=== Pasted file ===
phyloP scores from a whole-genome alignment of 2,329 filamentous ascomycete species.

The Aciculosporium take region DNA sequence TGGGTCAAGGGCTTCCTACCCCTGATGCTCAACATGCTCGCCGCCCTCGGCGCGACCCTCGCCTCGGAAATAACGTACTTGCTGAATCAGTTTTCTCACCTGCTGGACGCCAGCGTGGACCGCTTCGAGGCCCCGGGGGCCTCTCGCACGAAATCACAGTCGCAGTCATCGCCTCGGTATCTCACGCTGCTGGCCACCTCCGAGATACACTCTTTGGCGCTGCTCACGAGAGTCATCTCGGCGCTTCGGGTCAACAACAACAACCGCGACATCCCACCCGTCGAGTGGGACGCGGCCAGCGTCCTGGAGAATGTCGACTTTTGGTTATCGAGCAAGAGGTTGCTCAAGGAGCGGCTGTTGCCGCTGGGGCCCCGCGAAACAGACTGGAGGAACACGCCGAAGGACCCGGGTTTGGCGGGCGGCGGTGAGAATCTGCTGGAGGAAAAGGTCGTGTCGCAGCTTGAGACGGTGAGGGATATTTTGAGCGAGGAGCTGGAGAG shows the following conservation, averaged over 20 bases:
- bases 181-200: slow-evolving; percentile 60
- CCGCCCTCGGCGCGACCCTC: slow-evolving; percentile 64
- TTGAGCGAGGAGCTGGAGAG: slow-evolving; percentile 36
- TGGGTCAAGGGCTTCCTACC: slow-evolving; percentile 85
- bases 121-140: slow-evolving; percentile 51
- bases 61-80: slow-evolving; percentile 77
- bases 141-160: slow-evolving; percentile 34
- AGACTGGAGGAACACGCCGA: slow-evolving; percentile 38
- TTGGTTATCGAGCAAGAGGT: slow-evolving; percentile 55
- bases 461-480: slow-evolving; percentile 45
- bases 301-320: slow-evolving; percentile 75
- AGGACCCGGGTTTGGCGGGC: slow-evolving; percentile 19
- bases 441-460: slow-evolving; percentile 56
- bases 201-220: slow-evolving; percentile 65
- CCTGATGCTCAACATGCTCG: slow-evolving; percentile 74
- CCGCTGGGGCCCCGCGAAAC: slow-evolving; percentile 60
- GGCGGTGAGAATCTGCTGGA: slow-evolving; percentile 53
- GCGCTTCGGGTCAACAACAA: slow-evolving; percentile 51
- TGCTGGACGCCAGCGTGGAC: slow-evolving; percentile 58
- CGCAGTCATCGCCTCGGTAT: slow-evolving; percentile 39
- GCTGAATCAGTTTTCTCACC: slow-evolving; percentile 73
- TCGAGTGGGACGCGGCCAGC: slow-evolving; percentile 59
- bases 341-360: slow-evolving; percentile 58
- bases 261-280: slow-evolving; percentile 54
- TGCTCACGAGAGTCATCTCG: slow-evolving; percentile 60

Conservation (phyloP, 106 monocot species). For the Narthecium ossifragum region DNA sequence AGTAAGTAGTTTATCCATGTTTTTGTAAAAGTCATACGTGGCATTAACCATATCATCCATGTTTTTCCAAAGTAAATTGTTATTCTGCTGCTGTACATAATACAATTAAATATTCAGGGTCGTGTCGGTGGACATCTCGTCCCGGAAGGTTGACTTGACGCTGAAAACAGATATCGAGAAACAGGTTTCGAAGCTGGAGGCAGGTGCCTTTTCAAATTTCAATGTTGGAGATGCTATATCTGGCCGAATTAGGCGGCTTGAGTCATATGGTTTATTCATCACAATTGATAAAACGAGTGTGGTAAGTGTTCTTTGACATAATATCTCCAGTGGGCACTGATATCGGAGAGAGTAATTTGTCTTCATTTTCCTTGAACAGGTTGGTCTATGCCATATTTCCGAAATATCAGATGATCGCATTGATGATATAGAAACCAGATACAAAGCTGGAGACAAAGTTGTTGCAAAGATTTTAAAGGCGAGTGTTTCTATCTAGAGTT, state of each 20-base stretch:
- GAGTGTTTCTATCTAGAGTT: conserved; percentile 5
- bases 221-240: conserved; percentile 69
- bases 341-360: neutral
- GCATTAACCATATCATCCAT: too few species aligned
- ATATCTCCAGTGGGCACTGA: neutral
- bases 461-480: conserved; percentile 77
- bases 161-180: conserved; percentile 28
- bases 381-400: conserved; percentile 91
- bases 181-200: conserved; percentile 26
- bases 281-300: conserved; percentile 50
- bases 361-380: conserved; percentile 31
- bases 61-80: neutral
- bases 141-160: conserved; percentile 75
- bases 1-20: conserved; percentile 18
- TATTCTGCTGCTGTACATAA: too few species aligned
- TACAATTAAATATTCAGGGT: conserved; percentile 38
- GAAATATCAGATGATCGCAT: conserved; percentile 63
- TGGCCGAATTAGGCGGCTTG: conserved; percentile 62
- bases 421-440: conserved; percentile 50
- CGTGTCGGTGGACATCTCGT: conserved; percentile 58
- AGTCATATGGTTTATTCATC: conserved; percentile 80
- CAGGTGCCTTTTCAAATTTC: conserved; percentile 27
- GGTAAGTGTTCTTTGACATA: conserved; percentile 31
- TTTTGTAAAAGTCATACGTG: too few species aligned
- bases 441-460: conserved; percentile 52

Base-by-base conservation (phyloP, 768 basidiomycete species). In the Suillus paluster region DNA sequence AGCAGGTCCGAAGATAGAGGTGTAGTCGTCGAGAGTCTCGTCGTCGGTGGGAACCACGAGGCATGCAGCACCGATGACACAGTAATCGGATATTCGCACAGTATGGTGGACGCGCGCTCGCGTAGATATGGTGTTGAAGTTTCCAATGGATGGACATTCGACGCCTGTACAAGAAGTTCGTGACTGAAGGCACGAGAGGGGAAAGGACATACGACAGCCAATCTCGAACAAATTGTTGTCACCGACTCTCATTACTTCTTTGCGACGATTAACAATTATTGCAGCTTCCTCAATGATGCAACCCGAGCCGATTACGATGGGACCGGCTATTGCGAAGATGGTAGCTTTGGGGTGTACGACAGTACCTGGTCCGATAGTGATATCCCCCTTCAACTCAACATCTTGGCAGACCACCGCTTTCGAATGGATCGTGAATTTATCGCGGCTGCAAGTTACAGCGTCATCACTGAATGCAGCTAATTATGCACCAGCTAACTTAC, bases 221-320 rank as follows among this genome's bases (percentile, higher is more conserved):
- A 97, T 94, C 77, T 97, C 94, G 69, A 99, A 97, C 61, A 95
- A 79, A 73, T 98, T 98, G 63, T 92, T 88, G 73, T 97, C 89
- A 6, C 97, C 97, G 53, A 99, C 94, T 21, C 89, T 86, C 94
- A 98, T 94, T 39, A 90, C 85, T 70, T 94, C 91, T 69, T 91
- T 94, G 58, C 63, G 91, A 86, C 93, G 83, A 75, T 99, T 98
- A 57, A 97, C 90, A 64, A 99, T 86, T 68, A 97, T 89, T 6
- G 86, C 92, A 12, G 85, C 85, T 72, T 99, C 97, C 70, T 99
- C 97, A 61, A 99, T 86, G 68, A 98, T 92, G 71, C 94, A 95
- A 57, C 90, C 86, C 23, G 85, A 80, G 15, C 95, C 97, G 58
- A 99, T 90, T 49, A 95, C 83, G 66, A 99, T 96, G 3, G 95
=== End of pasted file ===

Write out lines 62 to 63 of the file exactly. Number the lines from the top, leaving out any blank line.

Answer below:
- C 97, A 61, A 99, T 86, G 68, A 98, T 92, G 71, C 94, A 95
- A 57, C 90, C 86, C 23, G 85, A 80, G 15, C 95, C 97, G 58